Building Relationships with Candidates
Strong relationships build trust and help ensure that policymakers know who you are, how you can be helpful, and why your mission is important. This is as true for candidates who are running for elected office as it is for policymakers who already hold their positions, but there are special things to remember when you are building relationships with candidates. If you are able to build a connection with them, candidates may be more likely to listen to what you have to say, participate in your events, and support policies that advance your goals if/when they are elected to public office. Remember, today’s school board member is tomorrow’s senator. Put time into cultivating relationships, and your efforts will pay off—in the short term and the long term! Here are some tipcs to help (and check out NAEYC’s Mastering Meetings with Policy Makers for some additional tips and tricks).
Build Good Relationships with Campaign Staff and Volunteers
Candidates and elected officials rely on their staff, your relationships with the staff define your relationship with the candidates. Being pleasant and helpful goes a long way. If you treat a staff member poorly or fail to follow up as promised, your invitations and requests for meetings may go unanswered.
Build Good Relationships Across Party Lines
It is important not to rule out specific groups or political parties as potential supporters. When you are building relationships, keep an open mind, and reach out the those on both sides of the aisle.
Build Good Relationships with Trusted Advisors to Candidates
Candidates (and elected officials) have trusted advisors on specific policy topics. Find out who your candidates’ trusted advisors on early learning are, and reach out the them. You may want to eventually become a trusted advisors yourself; but in the meantime, work to position your organization as a key resource and influence in the field.
Be Knowledgeable about the Political Landscape and Elected Officials and about the Candidates and Issues on the Ballot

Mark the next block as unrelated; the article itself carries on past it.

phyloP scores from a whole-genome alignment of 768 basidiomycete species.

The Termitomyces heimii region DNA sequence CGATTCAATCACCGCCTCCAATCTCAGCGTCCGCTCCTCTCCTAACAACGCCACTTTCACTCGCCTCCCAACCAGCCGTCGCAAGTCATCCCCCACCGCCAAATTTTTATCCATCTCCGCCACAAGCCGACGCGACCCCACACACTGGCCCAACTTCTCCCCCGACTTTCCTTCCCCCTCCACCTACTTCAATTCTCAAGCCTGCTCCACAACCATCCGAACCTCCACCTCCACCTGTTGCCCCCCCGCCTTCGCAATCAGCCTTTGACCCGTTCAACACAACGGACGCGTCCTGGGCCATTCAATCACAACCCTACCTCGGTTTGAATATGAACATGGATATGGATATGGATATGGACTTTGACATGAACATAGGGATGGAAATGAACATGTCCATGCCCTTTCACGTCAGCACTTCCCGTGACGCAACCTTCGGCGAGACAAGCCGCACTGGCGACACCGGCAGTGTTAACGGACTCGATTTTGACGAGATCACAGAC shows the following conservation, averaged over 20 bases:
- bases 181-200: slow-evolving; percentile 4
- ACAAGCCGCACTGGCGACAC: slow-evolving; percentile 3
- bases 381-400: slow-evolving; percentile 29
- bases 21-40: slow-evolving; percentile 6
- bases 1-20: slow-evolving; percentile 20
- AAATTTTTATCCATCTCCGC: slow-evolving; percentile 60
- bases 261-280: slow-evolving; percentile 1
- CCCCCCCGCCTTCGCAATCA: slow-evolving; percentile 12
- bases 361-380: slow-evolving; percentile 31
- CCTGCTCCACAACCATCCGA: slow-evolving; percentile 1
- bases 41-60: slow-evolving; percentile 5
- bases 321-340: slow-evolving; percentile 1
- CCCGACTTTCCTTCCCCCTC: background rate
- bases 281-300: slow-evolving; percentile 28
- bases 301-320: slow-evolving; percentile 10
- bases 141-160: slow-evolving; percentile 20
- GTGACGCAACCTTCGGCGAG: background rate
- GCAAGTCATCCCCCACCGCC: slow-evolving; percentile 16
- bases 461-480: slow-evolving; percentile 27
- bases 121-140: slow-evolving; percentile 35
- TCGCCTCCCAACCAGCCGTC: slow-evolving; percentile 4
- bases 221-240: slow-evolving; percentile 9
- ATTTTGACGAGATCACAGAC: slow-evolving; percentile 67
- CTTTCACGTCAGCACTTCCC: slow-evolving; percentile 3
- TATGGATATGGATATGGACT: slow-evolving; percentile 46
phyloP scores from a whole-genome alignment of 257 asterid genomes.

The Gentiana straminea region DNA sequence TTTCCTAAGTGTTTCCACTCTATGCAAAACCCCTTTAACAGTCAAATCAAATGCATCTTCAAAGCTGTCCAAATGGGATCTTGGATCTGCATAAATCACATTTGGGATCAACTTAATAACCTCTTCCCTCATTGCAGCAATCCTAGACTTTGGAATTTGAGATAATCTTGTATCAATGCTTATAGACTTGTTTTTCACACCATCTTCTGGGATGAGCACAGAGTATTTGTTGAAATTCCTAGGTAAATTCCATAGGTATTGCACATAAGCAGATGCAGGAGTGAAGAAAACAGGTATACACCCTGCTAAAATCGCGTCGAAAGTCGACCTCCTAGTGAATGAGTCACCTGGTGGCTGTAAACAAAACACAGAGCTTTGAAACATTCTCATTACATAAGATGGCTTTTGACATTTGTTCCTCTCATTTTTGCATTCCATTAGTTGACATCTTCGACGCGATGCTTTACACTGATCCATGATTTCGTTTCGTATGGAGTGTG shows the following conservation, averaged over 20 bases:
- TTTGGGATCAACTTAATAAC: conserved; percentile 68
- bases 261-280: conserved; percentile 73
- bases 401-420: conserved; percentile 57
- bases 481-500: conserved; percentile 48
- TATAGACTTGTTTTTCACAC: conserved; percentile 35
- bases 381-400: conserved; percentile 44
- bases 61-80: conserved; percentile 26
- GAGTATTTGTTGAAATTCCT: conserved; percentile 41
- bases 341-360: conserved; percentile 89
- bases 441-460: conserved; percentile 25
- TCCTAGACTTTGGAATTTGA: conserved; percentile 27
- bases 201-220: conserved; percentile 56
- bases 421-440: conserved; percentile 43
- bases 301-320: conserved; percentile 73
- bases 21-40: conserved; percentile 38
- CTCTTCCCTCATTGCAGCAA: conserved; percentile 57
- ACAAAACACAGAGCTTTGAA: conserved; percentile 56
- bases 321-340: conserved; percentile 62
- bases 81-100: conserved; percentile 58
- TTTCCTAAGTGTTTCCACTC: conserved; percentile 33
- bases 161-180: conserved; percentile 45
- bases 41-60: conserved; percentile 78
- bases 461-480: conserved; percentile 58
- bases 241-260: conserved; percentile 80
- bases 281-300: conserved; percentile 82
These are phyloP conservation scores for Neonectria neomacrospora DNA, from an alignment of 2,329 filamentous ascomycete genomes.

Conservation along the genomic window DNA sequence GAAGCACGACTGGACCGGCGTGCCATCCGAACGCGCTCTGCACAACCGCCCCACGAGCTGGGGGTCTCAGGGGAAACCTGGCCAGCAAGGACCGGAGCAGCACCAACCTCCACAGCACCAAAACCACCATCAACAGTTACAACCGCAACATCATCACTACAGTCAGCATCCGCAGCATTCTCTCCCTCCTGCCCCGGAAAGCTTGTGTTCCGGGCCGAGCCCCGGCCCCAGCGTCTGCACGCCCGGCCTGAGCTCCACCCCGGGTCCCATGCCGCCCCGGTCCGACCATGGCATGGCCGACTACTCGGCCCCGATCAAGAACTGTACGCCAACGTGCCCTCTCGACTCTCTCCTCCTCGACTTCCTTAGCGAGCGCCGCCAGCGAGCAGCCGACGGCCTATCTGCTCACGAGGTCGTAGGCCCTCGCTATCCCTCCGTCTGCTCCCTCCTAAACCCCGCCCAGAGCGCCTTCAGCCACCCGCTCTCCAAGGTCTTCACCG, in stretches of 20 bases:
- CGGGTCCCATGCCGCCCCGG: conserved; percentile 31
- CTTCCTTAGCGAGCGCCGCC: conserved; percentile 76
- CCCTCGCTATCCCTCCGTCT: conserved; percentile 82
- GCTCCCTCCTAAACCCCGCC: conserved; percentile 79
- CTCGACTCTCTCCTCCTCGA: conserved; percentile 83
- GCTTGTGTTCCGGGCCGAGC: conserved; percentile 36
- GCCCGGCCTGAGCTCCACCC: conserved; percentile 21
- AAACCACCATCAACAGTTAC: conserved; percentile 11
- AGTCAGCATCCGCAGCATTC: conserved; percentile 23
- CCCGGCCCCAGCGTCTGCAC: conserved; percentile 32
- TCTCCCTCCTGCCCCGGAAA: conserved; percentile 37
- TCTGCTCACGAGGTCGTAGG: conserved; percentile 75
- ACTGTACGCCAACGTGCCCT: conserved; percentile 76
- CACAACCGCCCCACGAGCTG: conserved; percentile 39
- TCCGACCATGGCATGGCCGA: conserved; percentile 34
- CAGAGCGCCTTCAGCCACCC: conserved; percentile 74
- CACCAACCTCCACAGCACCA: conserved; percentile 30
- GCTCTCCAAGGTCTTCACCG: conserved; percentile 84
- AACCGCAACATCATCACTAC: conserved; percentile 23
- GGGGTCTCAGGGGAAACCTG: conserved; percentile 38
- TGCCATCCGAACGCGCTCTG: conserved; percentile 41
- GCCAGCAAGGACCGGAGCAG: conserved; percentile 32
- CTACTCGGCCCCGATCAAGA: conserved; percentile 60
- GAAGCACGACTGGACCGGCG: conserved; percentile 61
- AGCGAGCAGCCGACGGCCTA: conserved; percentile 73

Ensure that everyone involved in your organization’s electoral activities knows the names of the candidates for their own and, if applicable, the organization’s local state, and federal representatives, as well as the relevant issues on the ballot and the candidates’ positions on those issues.
Understand the Policy-Making Business
Each local and state electoral body has its own process and timeline for policy making and budgeting. Each election also has important dates and processes related to voter registration and voting. Knowing the process and timeline will ensure that you spend your time efficiently and effectively, and that you never arrive at the table when dinner is already over!
Make sure your Staff, Champions, and Followers Are All Using the Same Message
Having a clear and consistent message is important in advocacy efforts. When you develop your messaging, be sure to train your staff—and anyone else who will be speaking on behalf of your organization—on using appropriate messaging and responding to specific points and help them understand how to respond to opposition.
Take Time to Research the Person You Will Be Meeting
Before you meet someone for the first time, research their personal history (bio on their website, social media, etc.), determine which issues are important to them, review their voting record, and identify opportunities to make a personal connection (e.g., do they have young children? Are they a grandparent?).
Show an Interest in Their Interests
Ask about their priorities, what they think, and why. Position yourself as a subject matter expert, but connect with their interests. Do not assume the candidate has anything but an introductory level of knowledge about your issue—you are the expert, and you can influence the candidate’s policy priorities, position statements, and campaign promises.
Don't Waste Time
Be prepared and succinct—the candidate will not have much time. Practice explaining 3 to 5 key points, and prepare a few questions for the candidate related to early childhood education. If you are distributing materials about your organization or about early childhood, be sure the materials are succinct, contain consistent messaging, and are easy to navigate.
Know How to Repsond to Opposition
Understand the other side of the story you are telling, and be prepared to respond and neutralize—but do not attack!
These tips have been adapted from the guide “Building Effective Nonpartisan Electoral Strategy,” on the NAEYC website. You can search through the larger guide here.